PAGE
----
Driving west along the coast road was novel, we always drive west inland and return via the coast. A good decision. As we approached Wells, Pam called a large raptor flying almost overhead. The road was straight, we were able to stop safely. Now it came into my view. A White-tailed Eagle using the thermals to climb, its immense, broad, finger-feathered wings majestic, silhouetted against a blue sky. Accompanied by the usual coterie of shepherding raptors, Buzzards on this occasion, dwarfed by their target. They all disappeared.
Armed with the old permit and my Blue Badge, getting a new permit at Titchwell was straightforward - after the long one way system taking Pam around the whole shop. Good sales ploy. More Blackcap song whilst I waited. The toilets are cordoned off, two portaloos in the corner of the car park replacing them. Covid distancing I suppose.
As we drove into Brancaster Staithe, it was obvious that there had been a high tide. The brick-red, summer plumaged Black-tailed Godwits, probing the wet banks, had soft-mud encrusted legs and beaks.
On to the rise for lunch. A winter plumaged Grey Plover, a couple of Curlew, Turnstones, Redshanks and Oystercatchers kept us amused. As did the groups of Brent Geese rising from the distant marsh. One landed on nearer mud,. leaving only its footprints behind - like all good naturalists.
We now have a much improved view from the Meals House road gate. Hedges have been cleared, enabling a panoramic view of the marsh, and the Cormorant and Spoonbill nesting trees. We saw several Spoonbills, a Grey Heron, Red Kites, Marsh Harrier, Egyptian Geese and a herd of Belted Galloway. Retrospectively, we missed the five Cranes seen along the coast, including over Holkham.
Morston's resident Turkey was in full display mode, tail fanned to its extreme, neck arched, wattle and comb bright red and engorged, strutting his stuff. The female looked totally disinterested.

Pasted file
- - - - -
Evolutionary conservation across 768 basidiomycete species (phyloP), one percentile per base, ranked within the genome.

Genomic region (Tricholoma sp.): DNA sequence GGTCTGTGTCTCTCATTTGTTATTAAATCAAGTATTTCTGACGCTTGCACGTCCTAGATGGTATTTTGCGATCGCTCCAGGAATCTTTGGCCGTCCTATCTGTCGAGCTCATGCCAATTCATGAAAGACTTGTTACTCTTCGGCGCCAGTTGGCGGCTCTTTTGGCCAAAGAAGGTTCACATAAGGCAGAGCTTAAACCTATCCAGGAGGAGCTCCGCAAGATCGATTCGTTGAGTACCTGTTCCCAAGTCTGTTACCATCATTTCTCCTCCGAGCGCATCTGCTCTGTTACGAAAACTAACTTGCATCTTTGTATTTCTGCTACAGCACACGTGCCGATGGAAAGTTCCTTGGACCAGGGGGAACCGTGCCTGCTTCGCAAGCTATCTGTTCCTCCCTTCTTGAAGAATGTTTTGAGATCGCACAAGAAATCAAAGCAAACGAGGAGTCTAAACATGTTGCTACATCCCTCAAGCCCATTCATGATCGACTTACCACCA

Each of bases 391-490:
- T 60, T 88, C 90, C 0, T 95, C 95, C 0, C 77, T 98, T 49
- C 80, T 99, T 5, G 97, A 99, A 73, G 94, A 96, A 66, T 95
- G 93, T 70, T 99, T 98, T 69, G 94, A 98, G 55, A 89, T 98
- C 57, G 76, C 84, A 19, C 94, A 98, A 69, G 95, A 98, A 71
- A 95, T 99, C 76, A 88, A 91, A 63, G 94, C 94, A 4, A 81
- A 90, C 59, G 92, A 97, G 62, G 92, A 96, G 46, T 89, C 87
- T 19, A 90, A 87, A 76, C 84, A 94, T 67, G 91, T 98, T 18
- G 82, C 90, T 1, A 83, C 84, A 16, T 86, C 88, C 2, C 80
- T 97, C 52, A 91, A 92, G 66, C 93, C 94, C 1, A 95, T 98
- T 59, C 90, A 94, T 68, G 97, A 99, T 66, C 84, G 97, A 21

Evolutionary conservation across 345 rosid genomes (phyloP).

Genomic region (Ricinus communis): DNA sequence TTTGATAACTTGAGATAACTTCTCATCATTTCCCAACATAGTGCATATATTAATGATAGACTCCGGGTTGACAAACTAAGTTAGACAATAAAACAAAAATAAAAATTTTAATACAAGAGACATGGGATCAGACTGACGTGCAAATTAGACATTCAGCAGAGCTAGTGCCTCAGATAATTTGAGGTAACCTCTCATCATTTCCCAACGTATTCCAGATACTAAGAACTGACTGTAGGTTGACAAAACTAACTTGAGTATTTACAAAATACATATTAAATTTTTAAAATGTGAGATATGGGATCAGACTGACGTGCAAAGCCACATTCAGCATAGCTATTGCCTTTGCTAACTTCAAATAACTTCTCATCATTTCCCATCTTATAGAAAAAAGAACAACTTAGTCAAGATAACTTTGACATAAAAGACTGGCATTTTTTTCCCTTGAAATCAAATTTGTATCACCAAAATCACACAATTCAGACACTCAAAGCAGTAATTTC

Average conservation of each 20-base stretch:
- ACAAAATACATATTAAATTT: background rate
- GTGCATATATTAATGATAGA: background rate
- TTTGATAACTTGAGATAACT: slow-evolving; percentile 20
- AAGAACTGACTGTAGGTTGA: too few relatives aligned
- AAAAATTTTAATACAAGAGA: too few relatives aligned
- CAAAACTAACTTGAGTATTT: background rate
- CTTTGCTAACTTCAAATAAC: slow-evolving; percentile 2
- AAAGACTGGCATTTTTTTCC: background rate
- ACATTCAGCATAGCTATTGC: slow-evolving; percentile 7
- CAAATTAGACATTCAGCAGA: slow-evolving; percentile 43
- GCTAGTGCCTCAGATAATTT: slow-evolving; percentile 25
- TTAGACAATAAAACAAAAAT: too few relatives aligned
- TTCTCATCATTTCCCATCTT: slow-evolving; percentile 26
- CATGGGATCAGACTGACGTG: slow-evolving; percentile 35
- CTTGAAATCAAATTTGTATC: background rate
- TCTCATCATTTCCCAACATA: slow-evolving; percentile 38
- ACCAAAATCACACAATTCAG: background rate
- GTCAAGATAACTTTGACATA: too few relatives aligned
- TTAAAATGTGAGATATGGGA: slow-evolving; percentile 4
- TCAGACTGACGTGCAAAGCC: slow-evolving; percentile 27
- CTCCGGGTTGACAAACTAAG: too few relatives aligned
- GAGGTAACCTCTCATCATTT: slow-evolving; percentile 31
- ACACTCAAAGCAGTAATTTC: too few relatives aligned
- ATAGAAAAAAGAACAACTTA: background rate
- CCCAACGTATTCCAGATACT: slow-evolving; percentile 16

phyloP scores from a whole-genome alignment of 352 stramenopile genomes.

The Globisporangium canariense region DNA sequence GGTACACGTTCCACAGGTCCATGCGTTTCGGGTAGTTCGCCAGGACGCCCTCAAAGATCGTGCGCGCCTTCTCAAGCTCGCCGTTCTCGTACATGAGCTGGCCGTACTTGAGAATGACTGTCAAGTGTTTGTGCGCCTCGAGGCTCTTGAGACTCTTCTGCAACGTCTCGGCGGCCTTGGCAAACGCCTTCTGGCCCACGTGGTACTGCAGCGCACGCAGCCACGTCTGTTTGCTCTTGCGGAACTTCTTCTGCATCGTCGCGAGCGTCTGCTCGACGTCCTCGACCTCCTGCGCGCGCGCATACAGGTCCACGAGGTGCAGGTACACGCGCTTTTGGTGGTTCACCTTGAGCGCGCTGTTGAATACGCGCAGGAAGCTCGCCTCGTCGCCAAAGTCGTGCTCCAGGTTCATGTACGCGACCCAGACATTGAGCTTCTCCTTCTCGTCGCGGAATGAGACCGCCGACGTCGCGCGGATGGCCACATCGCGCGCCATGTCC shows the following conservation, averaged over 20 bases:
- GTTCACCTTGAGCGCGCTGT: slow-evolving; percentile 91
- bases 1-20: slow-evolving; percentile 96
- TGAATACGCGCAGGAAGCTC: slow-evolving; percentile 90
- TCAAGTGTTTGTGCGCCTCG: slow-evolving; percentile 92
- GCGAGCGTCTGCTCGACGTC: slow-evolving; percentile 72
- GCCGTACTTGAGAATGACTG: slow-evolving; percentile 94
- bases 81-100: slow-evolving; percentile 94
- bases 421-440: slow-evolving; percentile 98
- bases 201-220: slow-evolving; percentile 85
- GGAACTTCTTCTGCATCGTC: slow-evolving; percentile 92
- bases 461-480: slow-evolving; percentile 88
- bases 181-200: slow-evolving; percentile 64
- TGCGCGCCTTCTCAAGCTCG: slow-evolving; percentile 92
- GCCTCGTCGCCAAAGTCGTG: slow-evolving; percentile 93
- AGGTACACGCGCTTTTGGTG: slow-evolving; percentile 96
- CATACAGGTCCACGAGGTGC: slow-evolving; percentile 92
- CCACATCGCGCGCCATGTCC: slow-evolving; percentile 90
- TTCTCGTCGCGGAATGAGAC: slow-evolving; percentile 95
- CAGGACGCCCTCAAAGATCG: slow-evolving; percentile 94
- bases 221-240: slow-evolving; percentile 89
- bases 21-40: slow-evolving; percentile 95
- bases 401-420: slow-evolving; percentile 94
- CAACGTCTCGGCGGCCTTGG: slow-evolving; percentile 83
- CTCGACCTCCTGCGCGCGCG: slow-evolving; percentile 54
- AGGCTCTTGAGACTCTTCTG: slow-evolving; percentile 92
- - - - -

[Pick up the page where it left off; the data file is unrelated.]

Inspecting the brackish pool on the west of the far car park, Pam noticed a partially hidden wader, which obligingly climbed the bank into distant view. Our first Whimbrel of the year. Very well camouflaged.
One of the wintering Greenshank fed at the southern end of the creek.
Time to endure the 6-8 weekly toenail cutting before driving home for a welcome cuppa.
Sunday, 11 April 2021
Saturday, April 10
Maybe it was worth another go, after a distant speck at Cley and a dip at Horsey This is definitely in my top five favourite birds, and my favourite UK raptor. Pallas's Sea Eagle, my most wanted raptor, seems like a distant dream now, impossible to achieve.
A twenty five minute drive, scanning the sky as we went, we arrived at Horsey Mill. The layby was full, the four cars present's occupants all looking west. We stopped further along, and could see nothing.
As we passed on the return journey, one of the cars took off at speed. We followed - this has paid off in the past, daft though it sounds. He swung into the Horsey Corner car park track where a small group of birders were looking through scopes. We stopped just before all the no parking bollards to scan the field to the south. The juvenile White-tailed Eagle, one of the Isle of Wight release birds, was sat on the ground at least 400 metres away.
A birder we know as a member of Great Yarmouth Bird Club, told us that it was a bird new to East Anglia, according to Roy Dennis, Number G466 (if my memory serves me correctly). We sat and watched it for about ten minutes before it did a short flight, resuming its position, just gazing about, being buzzed by Magpies.
It took off again, this time rising slowly before flying strongly away, the massive yellow beak very obvious, even at this distance, its lack of a white tail indicative of its lack of years.
I am not proud of these photos, but pleased I got anything, hand holding a 400mm lens looking past Pam and out of the driver's open window. Into the sun and very distant too. Do these sound like excuses? They are.